By Keith Michael


How many pecks does a Downy Woodpecker peck when a Downy Woodpecker does peck wood? Answer: A lot. The blue sky is so blue that even in this chiseled first light of morning, this peck-a-peck-pecking fellow looks silhouetted as he inches and dodges and fidgets up a Royal Paulownia trunk in front of me. I know that he (or she) is a scribble of black and white, but I can’t make out (if it’s a he) whether he has a distinguishing little red cap.

We’re in a hurry. Correction. I’m in a hurry. “Millie in a hurry” is an oxymoron. What does a corgi think about while snuffling over every fallen Chinese Scholartree, Honey Locust, Willow Oak and Norway Maple leaf on the block? Is she contemplating Greek literature? Philosophizing on the graceful concepts of splendor, mirth and good cheer? Probably not. Her hesitation step is more likely noting the redolence of her canine challengers in the neighborhood or the prospect of a pizza crust lurking beneath this golden carpet of leaves.

This morning is my first Saturday Nutcracker rehearsal of the season! While I’m distracted by a ruby red Cardinal metallically plinking away across the street and an antiphonal argument of Blue Jays in the next block, the parents of a score of Nutcracker mice and soldiers, in a score of apartments all over the city, are coercing a score of ballet slippers and pink tights to travel across town where, in just over an hour, we’ll all meet in an East Village second floor studio to reenact a fateful battle (again and again, to glorious Tchaikovsky music) where the mice always lose (but not without leavening humor) and the Nutcracker always wins. Oh, I DO digress.

Millie step-shuffle-steps through the last of the season’s Ginkgo berries. Above, a band of Robins are taking stock of the Callery Pear pantry for the cold months ahead while a newly arrived quartet of flighty gray Juncos flash their white-edged tail fans as they pillage a smashed take-out order of onion rings on the cobblestones. In this instant, Millie is a consummate birder: the Juncos (or is it the onion rings?) pique her concentration.

While I’m digging in my pocket for my keys, a flourish of pigeons circle over Perry Street. It’s a conflict of (the pigeons’) interests but I pause, waiting to see if a Cooper’s Hawk might be in pursuit. Not this morning. The pigeons are just stirring the morning air. Millie gives one last hurrah nosing the ironwork near our front door, and we’re inside.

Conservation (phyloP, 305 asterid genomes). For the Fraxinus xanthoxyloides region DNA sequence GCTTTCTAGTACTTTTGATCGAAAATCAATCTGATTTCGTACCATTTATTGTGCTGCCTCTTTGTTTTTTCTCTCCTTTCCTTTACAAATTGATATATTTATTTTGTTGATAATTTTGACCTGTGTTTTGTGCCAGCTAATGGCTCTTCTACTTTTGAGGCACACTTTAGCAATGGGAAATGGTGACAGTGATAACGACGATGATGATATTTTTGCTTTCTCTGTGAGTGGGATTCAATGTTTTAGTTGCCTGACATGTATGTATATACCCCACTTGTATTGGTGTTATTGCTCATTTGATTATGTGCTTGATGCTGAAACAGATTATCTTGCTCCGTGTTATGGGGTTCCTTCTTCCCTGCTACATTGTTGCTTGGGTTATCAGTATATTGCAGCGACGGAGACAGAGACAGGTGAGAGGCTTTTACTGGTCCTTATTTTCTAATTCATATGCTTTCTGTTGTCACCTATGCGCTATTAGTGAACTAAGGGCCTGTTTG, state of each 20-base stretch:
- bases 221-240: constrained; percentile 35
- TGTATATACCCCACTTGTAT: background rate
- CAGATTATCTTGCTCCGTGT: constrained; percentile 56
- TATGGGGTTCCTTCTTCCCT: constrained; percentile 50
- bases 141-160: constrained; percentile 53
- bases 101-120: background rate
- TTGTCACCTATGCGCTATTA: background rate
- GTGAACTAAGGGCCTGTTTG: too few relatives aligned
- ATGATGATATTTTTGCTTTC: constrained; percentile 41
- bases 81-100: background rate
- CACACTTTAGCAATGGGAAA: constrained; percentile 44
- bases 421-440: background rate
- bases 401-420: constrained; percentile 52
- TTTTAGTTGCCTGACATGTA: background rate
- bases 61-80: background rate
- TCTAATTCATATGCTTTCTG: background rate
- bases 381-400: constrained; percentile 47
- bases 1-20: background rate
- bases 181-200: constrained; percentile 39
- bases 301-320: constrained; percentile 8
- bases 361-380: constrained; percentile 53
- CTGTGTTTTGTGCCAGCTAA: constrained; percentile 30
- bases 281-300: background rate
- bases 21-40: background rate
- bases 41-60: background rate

I take off her leash. Millie eyes me warily, thrumping down on the floor in her signature all-fours (mirth-inducing) belly flop. As I’m packing my backpack, she knows this morning is not going to be devoted to her (another day of TCM classics—maybe a Debbie Reynolds tribute!) I unpack my binoculars (this is NOT a birding day) and toss a handful of kibble on the floor to distract Millie as I make my solitary exit.

Back out on the street, a choir of Starlings have taken up residence in the winter-plucked upper branches of a Zelkova tree—whistling, clicking, chortling—anticipating the contrapuntal harmonies of Tchaikovsky scoring my brain right now.

Down Hudson Street. Time for a bagel? Too late. Crosstown bus stop. Waiting. Toes marking a metronome’s beat. The clash of the Nutcracker’s and Queen Mouserinks’ swords twitches in my arms (while visions of Sugar Plums dance in my head.) Looking up. Always looking up. (People DO frequently ask me, “How do you see so many birds?” It’s like knowing another language. If you can read the Cyrillic, Greek or Arabic alphabets, it doesn’t look like hieroglyphics on the subway poster translations.)

Unbelievably, hundreds, no I’m serious, a flock of HUNDREDS of grackles are flying over Christopher Street, rushing further south for the winter. And a trio of crows are jostling for the highest perch on the weathervane and cornices of the terracotta confection at the corner of Hudson and West 10th streets. The Three Graces. Which Grace is each impersonating today: charm, beauty, nature, creativity, fertility? I’m just hearing a cacophony of Jabberwocky!

Here comes the bus. Two minutes early.


For tickets to New York Theatre Ballet’s 30th Anniversary Season of Keith Michael’s The Nutcracker visit and for holiday shopping
for his NEW book Let’s Go Out! visit


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